Scholar combines teaching, research on human rights issues

When Leslye Obiora showed a graphic video on what is being done to eradicate female circumcision worldwide to her class at the law school, she asked students for their reactions and how far the limits of outside intervention should go. One student said he failed to see the relevance of the video to the class material at hand; another grew angry upon hearing these sentiments, saying that one of the few times something of her heritage came into question, someone dismissed the topic as irrelevant without trying to understand it. The rest of the class exploded into discussion, and Obiora says her class "has never been the same."

Since this incident, "it's been phenomenal and amazing to see how the class has come alive," said Obiora, an assistant professor of law at Indiana University, now here on a year- long visit as part of a Ford Foundation grant to the Law and Religion Program. Obiora didn't always spark such controversy, however. "I remember growing up in Nigeria and wondering what all the fuss about feminism was about," she said. "I thought that I had a good life, and I didn't understand the complex ramifications of gender-based discrimination."

Obiora attended law school in Nigeria with similar thoughts, but a job with the chair of International Planned Parenthood Federation for Africa changed her ideas forever. She was assigned the task of writing the well received resource booklet that is tailored for popular education and published by Planned Parenthood, "What Every Woman In Nigeria Should Know." "It was a life-changing experience," Obiora said. "I was amazed to realize how ignorant and content in my ignorance I was.

"After I wrote that, I became increasingly interested in the questions it had raised," Obiora said. She was encouraged to apply to Yale University and was accepted there as a candidate for a master's degree in law. After receiving her degree, she went on to Stanford law school and "has been on the same path with much satisfaction" ever since.

In her Emory course titled "Gender and Law," which had not been offered since 1991, Obiora "looks at how the law regulates issues of concern to women." She taught the first seven classes herself, then allowed the students to take turns facilitating class discussion under her supervision.

Obiora has long been concerned with questions of law and human rights. She has written some articles on the practice of female circumcision, one of which is scheduled to appear in a colloquium to be published in the Case Western Law Review.

Outside of her research and work as a professor at Emory, Obiora is affiliated with the Cultural Transformation Project through the Law and Religion Program in the law school. She explains that the project's research agenda concerns a broad array of issues ranging from the debt crisis and democratization in Africa, to issues of particular relevance to women. In its preliminary stages, the project seeks to draw insights from "people with varied backgrounds." Obiora said that at an inaugural consultation in June, the project team spent a day "reflecting on the agenda, and discussing what experiences and focus would enhance the real-life implications of the project."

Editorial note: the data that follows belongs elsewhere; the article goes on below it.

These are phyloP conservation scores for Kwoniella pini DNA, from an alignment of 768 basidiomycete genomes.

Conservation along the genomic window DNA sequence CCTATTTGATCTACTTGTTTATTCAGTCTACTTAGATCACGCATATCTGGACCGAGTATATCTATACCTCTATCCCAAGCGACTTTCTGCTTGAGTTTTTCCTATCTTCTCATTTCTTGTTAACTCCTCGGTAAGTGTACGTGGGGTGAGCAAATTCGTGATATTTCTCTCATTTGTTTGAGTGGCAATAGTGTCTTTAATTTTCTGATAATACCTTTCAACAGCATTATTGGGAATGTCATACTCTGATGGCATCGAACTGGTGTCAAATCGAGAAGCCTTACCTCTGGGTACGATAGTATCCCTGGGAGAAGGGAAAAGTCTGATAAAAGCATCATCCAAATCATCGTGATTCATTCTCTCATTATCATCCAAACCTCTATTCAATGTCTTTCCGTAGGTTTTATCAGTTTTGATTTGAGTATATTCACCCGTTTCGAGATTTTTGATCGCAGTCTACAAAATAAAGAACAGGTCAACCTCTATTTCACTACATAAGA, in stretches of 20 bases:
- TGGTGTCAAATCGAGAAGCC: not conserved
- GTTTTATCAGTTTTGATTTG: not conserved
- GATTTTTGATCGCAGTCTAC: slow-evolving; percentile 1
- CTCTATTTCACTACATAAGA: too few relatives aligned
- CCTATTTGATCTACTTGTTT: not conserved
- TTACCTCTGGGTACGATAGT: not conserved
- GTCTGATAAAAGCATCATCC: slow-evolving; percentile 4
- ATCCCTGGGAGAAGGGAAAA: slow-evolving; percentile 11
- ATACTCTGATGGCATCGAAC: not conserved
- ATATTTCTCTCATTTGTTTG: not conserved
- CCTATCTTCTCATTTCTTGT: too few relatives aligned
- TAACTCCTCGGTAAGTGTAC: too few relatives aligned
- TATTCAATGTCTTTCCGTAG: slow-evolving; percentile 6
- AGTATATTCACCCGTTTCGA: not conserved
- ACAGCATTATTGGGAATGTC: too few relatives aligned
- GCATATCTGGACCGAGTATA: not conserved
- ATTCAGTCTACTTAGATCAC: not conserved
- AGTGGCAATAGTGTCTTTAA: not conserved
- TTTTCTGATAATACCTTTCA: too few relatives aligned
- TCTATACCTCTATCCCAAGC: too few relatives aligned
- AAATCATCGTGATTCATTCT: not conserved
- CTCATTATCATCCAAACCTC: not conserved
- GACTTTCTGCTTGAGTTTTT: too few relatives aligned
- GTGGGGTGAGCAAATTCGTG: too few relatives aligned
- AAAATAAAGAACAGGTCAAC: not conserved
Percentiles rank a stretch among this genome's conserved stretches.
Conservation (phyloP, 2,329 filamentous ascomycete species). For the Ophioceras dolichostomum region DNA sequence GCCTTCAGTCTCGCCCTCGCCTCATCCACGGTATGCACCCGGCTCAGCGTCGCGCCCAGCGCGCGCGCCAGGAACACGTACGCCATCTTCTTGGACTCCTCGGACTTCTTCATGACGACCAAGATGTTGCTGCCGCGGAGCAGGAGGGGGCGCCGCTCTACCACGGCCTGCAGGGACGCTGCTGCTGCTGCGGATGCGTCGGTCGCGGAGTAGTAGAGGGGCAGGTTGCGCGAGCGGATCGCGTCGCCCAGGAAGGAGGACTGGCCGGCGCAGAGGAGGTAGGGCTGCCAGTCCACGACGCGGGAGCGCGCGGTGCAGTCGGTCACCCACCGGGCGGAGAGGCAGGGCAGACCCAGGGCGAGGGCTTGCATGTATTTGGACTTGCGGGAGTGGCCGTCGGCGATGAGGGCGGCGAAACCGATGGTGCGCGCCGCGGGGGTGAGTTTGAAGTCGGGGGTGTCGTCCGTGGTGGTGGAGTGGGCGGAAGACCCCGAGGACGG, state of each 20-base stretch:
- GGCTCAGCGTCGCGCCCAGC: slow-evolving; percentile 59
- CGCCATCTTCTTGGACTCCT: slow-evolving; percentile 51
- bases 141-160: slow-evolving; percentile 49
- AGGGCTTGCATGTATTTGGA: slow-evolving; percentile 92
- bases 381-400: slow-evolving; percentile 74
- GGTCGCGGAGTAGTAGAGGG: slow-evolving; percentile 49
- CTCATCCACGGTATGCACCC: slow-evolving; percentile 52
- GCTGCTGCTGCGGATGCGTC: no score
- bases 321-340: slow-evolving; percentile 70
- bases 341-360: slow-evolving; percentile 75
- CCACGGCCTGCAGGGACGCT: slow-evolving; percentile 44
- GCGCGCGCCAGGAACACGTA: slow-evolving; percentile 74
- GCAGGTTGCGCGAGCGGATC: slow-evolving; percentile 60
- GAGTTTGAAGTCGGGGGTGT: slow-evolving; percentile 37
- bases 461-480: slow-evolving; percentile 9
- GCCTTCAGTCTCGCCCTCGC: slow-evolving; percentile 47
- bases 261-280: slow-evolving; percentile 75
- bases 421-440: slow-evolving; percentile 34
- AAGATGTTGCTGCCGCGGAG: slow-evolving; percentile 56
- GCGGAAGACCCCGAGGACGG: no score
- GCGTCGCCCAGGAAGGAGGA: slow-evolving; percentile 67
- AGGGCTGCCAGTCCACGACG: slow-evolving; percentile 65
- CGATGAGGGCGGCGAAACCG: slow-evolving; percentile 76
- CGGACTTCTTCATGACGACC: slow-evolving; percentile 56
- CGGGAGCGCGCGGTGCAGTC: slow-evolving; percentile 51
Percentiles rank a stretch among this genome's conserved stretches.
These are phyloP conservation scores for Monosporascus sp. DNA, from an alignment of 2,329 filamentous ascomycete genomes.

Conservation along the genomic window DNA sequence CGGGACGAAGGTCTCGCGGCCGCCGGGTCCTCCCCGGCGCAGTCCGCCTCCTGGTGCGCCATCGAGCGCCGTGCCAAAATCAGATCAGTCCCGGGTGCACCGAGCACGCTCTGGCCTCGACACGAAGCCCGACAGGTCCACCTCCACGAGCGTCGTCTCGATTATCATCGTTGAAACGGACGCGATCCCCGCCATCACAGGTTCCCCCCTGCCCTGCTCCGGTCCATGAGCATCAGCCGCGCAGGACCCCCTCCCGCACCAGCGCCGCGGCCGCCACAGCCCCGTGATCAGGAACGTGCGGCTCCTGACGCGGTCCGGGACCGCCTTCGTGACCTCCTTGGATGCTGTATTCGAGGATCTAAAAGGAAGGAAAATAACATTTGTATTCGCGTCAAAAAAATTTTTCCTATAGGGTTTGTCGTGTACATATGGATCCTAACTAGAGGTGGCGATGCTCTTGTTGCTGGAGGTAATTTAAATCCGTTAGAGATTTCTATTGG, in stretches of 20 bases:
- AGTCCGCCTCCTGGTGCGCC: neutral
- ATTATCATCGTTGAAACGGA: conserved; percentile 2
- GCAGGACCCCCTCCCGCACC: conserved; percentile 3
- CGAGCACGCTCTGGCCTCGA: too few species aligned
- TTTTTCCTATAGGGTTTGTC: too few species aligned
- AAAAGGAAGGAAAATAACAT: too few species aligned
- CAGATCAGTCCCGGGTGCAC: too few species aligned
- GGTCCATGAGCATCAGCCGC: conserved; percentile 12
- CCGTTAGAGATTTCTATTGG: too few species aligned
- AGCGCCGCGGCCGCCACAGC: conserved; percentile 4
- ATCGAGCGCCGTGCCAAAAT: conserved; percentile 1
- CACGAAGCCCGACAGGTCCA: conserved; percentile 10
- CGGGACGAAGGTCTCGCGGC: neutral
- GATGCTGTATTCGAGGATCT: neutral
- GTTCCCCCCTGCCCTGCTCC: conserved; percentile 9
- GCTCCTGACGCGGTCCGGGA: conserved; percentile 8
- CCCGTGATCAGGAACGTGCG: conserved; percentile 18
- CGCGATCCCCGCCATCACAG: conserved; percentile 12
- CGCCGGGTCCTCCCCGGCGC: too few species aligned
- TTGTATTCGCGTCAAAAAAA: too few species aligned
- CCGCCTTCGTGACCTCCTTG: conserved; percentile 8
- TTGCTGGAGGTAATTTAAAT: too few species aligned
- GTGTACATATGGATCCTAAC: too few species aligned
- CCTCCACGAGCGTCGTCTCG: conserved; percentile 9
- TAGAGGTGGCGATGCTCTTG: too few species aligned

Since that "very successful" consultation, Obiora has been working on a report and on a series of position papers, one of which examines the "critical conflict between individual and collective human rights, or the ongoing tension between communitarian views, which emphasize collective rights, and liberal views, which are more disposed to celebrate the sovereignty of the self.

Specifically, Obiora's work seeks to understand and propose a paradigm for reconciling these seemingly diametric viewpoints and the politics going on behind them.

"It's an ambitious project on my part," Obiora said. "Using the wisdom that has accrued over the ages, I should expose the validity of these countervailing views, and their implications for the regime of human rights."

In March 1997, Obiora and others involved in the Cultural Transformation Project will attend a conference in Cape Town, South Africa. The conference will focus on questions of policy. "The question of leadership is critical," Obiora said. "We'll look at ways of institutionalizing democracy on the continent and the political challenges of democratization."

The combination of research and teaching at Emory has been rewarding, said Obiora. "Although I have a one-year tenure, I've drawn many insights from the program that I'll continue to explore later on. Scholarship can be a very solitary venture, but you get to try out your research ideas in the classroom context with your students."

--Danielle Service

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